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I’ve been collecting dissertations (and theses) about virtual worlds and massively multiplayer online games. This is my list thus far …. if anyone knows of others, please share. This would especially be helpful for all of us who are breaking new ground at institutions that don’t currently have professors well-versed with this type of location for research.
Bruckman, A. S. (1997). MOOSE Crossing: Construction, Community, and Learning in a Networked Virtual World for Kids. Massachusetts Institute of Technology.
King, E. M. (2011). GUYS AND GAMES: PRACTICING 21ST CENTURY WORKPLACE SKILLS IN THE GREAT INDOORS. University of Wisconsin, Madison.
Long, B. T. (2008). Online Communities on the MUVE: Using Second Life to build an Online Peer-support Community for Pre-service Teachers. University of Dublin.
Smith-Robbins, S. (2011). Incommensurate Wor(l)ds: Epistemic Rhetoric and Faceted Classification of Communication Mechanics in Virtual Worlds. Ball State University, Muncie, IN.
Steinkuehler, C. A. (2005). Cognition and learning in massively multiplayer online games: A critical approach. Unpublished Dissertation, University of WIsconsin, Madison, WI.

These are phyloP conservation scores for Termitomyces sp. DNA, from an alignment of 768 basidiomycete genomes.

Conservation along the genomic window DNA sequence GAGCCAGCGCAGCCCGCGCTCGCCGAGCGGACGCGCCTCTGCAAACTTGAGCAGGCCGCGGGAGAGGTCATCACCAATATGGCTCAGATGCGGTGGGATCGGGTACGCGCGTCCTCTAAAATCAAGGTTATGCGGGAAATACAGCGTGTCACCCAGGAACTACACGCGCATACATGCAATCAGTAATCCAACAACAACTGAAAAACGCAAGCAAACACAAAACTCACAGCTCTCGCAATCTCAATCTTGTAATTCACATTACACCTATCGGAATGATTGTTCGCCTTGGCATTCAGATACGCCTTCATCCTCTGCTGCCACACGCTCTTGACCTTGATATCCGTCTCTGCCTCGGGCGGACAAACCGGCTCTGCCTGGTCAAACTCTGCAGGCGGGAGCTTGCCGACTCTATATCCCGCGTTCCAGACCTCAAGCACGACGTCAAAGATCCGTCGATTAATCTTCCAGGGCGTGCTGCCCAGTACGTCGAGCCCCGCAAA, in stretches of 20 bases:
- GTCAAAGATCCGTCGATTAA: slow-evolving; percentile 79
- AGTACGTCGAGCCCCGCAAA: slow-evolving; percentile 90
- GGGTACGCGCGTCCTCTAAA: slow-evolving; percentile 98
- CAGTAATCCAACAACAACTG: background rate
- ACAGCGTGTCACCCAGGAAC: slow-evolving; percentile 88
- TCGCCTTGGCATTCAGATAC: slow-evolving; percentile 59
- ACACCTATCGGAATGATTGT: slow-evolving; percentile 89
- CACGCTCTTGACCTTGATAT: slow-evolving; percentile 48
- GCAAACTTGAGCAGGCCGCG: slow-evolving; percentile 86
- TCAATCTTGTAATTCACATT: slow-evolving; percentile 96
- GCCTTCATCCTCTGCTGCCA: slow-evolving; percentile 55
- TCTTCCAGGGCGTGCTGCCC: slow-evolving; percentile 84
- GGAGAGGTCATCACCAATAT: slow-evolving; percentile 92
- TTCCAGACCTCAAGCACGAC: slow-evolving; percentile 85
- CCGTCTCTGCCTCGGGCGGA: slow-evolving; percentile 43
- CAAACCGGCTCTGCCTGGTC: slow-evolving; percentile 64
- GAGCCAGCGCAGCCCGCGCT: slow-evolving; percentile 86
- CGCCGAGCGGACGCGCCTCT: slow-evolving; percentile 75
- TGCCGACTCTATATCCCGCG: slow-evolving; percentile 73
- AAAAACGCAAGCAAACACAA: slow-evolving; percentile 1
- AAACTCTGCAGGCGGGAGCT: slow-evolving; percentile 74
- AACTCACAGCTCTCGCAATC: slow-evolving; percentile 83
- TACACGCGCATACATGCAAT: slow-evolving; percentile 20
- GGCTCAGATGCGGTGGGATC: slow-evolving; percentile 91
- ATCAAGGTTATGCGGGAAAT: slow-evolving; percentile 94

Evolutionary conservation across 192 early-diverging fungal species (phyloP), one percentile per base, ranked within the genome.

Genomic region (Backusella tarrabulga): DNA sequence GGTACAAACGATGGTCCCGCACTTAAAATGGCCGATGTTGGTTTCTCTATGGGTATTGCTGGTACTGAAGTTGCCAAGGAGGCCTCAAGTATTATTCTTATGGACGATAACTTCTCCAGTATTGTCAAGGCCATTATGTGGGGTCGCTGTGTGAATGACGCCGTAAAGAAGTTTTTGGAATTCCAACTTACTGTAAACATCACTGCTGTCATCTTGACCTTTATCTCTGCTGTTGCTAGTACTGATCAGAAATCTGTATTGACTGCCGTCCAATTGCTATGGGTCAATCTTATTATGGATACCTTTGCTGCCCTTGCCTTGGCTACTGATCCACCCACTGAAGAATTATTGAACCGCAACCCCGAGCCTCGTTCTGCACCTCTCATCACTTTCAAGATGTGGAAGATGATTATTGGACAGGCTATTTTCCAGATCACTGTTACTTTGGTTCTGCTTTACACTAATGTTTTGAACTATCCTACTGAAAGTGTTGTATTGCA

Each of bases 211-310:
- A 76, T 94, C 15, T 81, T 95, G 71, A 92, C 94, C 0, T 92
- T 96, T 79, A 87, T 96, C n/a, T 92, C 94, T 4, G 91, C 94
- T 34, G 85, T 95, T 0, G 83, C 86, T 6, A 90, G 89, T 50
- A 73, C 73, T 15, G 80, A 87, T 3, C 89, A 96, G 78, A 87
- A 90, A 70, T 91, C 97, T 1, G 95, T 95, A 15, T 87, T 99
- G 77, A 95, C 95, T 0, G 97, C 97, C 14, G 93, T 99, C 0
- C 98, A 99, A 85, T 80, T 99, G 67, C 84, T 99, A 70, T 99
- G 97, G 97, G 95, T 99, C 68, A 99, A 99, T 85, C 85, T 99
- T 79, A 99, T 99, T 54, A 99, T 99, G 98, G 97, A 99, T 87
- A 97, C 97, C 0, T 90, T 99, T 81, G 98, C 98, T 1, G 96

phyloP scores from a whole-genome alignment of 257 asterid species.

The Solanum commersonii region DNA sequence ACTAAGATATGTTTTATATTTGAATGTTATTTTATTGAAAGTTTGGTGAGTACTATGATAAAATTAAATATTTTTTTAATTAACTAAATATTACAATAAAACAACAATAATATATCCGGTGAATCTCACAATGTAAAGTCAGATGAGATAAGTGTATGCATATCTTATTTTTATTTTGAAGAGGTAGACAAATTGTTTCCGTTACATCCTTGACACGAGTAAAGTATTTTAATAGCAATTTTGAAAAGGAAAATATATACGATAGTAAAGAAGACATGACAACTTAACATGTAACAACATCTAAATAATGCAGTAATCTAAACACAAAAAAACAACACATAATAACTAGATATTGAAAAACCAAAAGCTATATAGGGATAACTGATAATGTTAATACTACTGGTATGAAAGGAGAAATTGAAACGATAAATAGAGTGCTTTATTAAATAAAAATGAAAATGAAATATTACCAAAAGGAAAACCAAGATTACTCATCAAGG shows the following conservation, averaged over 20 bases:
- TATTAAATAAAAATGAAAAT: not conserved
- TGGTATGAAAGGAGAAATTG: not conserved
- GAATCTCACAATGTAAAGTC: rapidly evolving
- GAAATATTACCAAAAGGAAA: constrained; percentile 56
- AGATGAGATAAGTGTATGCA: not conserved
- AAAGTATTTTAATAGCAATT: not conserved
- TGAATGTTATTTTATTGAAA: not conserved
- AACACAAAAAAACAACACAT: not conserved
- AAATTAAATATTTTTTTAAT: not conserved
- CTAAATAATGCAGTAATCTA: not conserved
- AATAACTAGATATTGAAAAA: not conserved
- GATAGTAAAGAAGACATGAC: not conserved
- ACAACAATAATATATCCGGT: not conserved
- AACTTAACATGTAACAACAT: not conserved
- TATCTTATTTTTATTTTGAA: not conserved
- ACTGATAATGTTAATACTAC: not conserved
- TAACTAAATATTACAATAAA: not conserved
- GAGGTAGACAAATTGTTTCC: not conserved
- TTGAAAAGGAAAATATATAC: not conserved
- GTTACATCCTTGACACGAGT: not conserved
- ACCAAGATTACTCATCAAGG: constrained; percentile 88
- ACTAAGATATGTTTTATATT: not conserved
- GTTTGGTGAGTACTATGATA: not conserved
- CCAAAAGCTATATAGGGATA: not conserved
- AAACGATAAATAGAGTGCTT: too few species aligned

This looks like a promising journal, covering educational aspects of various media including games and simulations. In fact, the Fall 2007 issue is devoted to educational gaming! The introduction to the issue lays out the various issues relating to educational use of games in a very readable fashion. For interested educators, this issue is well worth the read!
It is a publication of the Association for the Advancement of Computing in Education, so the educational focus is paramount, unlike many other journals and sites devoted to aspects of games, simulations, and virtual worlds.
This peer-reviewed online journal has been infrequently published since 2001, providing an interdisciplinary platform for research on game research.
More than any other games research journal currently in publication, Game Studies (as the journal is commonly known), brings together an international authorship, pulling many articles from researchers in Western Europe as well as the United States.
The most current issue is from August 2007, featuring a mix of articles regarding the aesthetics of games, cooperation in multiplayer games, narratives in games, and content analysis. If you think that hacking and slashing is all that there is to computer games, check out this journal for an eye-opening look at ludology.
At the end of one of my presentations at GLS 3.0, I was approached by a number of teachers who wanted a list of recommended educational games. Alas, at the moment, I had no good suggest for them. But thanks to the nature of web crawling, I have found a start at Super Smart Games.